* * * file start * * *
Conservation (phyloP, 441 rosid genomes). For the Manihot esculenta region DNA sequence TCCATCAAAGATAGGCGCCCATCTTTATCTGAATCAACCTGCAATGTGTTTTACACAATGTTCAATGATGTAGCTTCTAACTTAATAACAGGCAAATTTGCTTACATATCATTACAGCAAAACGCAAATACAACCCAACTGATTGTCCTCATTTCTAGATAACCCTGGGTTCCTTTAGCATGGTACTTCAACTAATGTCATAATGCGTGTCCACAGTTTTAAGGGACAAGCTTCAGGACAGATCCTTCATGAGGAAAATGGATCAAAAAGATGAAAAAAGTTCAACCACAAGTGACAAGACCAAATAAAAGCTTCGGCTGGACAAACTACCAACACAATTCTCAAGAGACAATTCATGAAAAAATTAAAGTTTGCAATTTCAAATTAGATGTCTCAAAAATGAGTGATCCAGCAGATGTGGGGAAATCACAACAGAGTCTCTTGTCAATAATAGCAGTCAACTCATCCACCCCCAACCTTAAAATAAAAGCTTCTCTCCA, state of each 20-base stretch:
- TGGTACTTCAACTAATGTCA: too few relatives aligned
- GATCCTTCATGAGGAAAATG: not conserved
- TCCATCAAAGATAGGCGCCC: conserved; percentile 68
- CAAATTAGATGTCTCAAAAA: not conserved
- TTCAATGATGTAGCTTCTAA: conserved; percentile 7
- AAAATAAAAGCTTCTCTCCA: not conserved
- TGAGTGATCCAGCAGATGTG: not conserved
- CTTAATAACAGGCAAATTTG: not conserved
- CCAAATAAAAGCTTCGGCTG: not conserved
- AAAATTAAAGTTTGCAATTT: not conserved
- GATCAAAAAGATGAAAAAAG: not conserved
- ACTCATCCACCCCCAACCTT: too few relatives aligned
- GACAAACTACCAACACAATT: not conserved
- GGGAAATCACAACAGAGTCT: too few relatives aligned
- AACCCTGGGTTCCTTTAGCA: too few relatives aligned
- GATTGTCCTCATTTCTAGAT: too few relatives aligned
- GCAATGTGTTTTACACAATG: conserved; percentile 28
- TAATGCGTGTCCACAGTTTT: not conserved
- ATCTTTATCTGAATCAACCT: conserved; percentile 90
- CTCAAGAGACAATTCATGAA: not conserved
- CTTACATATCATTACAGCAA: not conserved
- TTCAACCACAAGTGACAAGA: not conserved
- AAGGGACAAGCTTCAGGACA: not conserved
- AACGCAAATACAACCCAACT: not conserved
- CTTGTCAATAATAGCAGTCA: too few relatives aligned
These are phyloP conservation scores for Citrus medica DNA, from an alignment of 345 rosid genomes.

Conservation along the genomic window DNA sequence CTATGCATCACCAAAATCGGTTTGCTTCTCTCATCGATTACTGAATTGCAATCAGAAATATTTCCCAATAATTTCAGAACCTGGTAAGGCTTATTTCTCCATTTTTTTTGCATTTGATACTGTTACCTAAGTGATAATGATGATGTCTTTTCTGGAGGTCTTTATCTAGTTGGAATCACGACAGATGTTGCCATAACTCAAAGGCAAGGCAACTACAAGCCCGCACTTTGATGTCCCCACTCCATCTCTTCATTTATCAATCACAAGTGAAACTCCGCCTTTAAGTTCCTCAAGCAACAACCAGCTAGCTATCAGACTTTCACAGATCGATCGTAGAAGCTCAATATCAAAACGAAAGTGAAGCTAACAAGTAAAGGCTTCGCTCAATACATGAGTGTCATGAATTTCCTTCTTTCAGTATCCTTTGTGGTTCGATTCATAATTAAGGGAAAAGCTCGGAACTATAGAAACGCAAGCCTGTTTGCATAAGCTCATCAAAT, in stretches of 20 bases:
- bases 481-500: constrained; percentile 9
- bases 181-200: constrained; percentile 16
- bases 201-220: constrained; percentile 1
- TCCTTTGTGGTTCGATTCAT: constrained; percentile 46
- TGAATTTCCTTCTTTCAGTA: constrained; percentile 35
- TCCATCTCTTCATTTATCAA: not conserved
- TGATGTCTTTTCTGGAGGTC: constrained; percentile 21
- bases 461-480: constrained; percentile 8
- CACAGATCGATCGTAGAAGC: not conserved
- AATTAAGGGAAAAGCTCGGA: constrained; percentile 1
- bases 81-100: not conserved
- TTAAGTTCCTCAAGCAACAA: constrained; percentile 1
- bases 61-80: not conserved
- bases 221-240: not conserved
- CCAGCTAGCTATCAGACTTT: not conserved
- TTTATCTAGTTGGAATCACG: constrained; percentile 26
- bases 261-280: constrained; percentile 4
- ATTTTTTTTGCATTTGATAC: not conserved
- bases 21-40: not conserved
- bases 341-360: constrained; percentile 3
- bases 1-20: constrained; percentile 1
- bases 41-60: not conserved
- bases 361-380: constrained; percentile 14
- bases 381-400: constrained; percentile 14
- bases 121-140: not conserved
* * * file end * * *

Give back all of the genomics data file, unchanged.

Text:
Conservation (phyloP, 441 rosid genomes). For the Manihot esculenta region DNA sequence TCCATCAAAGATAGGCGCCCATCTTTATCTGAATCAACCTGCAATGTGTTTTACACAATGTTCAATGATGTAGCTTCTAACTTAATAACAGGCAAATTTGCTTACATATCATTACAGCAAAACGCAAATACAACCCAACTGATTGTCCTCATTTCTAGATAACCCTGGGTTCCTTTAGCATGGTACTTCAACTAATGTCATAATGCGTGTCCACAGTTTTAAGGGACAAGCTTCAGGACAGATCCTTCATGAGGAAAATGGATCAAAAAGATGAAAAAAGTTCAACCACAAGTGACAAGACCAAATAAAAGCTTCGGCTGGACAAACTACCAACACAATTCTCAAGAGACAATTCATGAAAAAATTAAAGTTTGCAATTTCAAATTAGATGTCTCAAAAATGAGTGATCCAGCAGATGTGGGGAAATCACAACAGAGTCTCTTGTCAATAATAGCAGTCAACTCATCCACCCCCAACCTTAAAATAAAAGCTTCTCTCCA, state of each 20-base stretch:
- TGGTACTTCAACTAATGTCA: too few relatives aligned
- GATCCTTCATGAGGAAAATG: not conserved
- TCCATCAAAGATAGGCGCCC: conserved; percentile 68
- CAAATTAGATGTCTCAAAAA: not conserved
- TTCAATGATGTAGCTTCTAA: conserved; percentile 7
- AAAATAAAAGCTTCTCTCCA: not conserved
- TGAGTGATCCAGCAGATGTG: not conserved
- CTTAATAACAGGCAAATTTG: not conserved
- CCAAATAAAAGCTTCGGCTG: not conserved
- AAAATTAAAGTTTGCAATTT: not conserved
- GATCAAAAAGATGAAAAAAG: not conserved
- ACTCATCCACCCCCAACCTT: too few relatives aligned
- GACAAACTACCAACACAATT: not conserved
- GGGAAATCACAACAGAGTCT: too few relatives aligned
- AACCCTGGGTTCCTTTAGCA: too few relatives aligned
- GATTGTCCTCATTTCTAGAT: too few relatives aligned
- GCAATGTGTTTTACACAATG: conserved; percentile 28
- TAATGCGTGTCCACAGTTTT: not conserved
- ATCTTTATCTGAATCAACCT: conserved; percentile 90
- CTCAAGAGACAATTCATGAA: not conserved
- CTTACATATCATTACAGCAA: not conserved
- TTCAACCACAAGTGACAAGA: not conserved
- AAGGGACAAGCTTCAGGACA: not conserved
- AACGCAAATACAACCCAACT: not conserved
- CTTGTCAATAATAGCAGTCA: too few relatives aligned
These are phyloP conservation scores for Citrus medica DNA, from an alignment of 345 rosid genomes.

Conservation along the genomic window DNA sequence CTATGCATCACCAAAATCGGTTTGCTTCTCTCATCGATTACTGAATTGCAATCAGAAATATTTCCCAATAATTTCAGAACCTGGTAAGGCTTATTTCTCCATTTTTTTTGCATTTGATACTGTTACCTAAGTGATAATGATGATGTCTTTTCTGGAGGTCTTTATCTAGTTGGAATCACGACAGATGTTGCCATAACTCAAAGGCAAGGCAACTACAAGCCCGCACTTTGATGTCCCCACTCCATCTCTTCATTTATCAATCACAAGTGAAACTCCGCCTTTAAGTTCCTCAAGCAACAACCAGCTAGCTATCAGACTTTCACAGATCGATCGTAGAAGCTCAATATCAAAACGAAAGTGAAGCTAACAAGTAAAGGCTTCGCTCAATACATGAGTGTCATGAATTTCCTTCTTTCAGTATCCTTTGTGGTTCGATTCATAATTAAGGGAAAAGCTCGGAACTATAGAAACGCAAGCCTGTTTGCATAAGCTCATCAAAT, in stretches of 20 bases:
- bases 481-500: constrained; percentile 9
- bases 181-200: constrained; percentile 16
- bases 201-220: constrained; percentile 1
- TCCTTTGTGGTTCGATTCAT: constrained; percentile 46
- TGAATTTCCTTCTTTCAGTA: constrained; percentile 35
- TCCATCTCTTCATTTATCAA: not conserved
- TGATGTCTTTTCTGGAGGTC: constrained; percentile 21
- bases 461-480: constrained; percentile 8
- CACAGATCGATCGTAGAAGC: not conserved
- AATTAAGGGAAAAGCTCGGA: constrained; percentile 1
- bases 81-100: not conserved
- TTAAGTTCCTCAAGCAACAA: constrained; percentile 1
- bases 61-80: not conserved
- bases 221-240: not conserved
- CCAGCTAGCTATCAGACTTT: not conserved
- TTTATCTAGTTGGAATCACG: constrained; percentile 26
- bases 261-280: constrained; percentile 4
- ATTTTTTTTGCATTTGATAC: not conserved
- bases 21-40: not conserved
- bases 341-360: constrained; percentile 3
- bases 1-20: constrained; percentile 1
- bases 41-60: not conserved
- bases 361-380: constrained; percentile 14
- bases 381-400: constrained; percentile 14
- bases 121-140: not conserved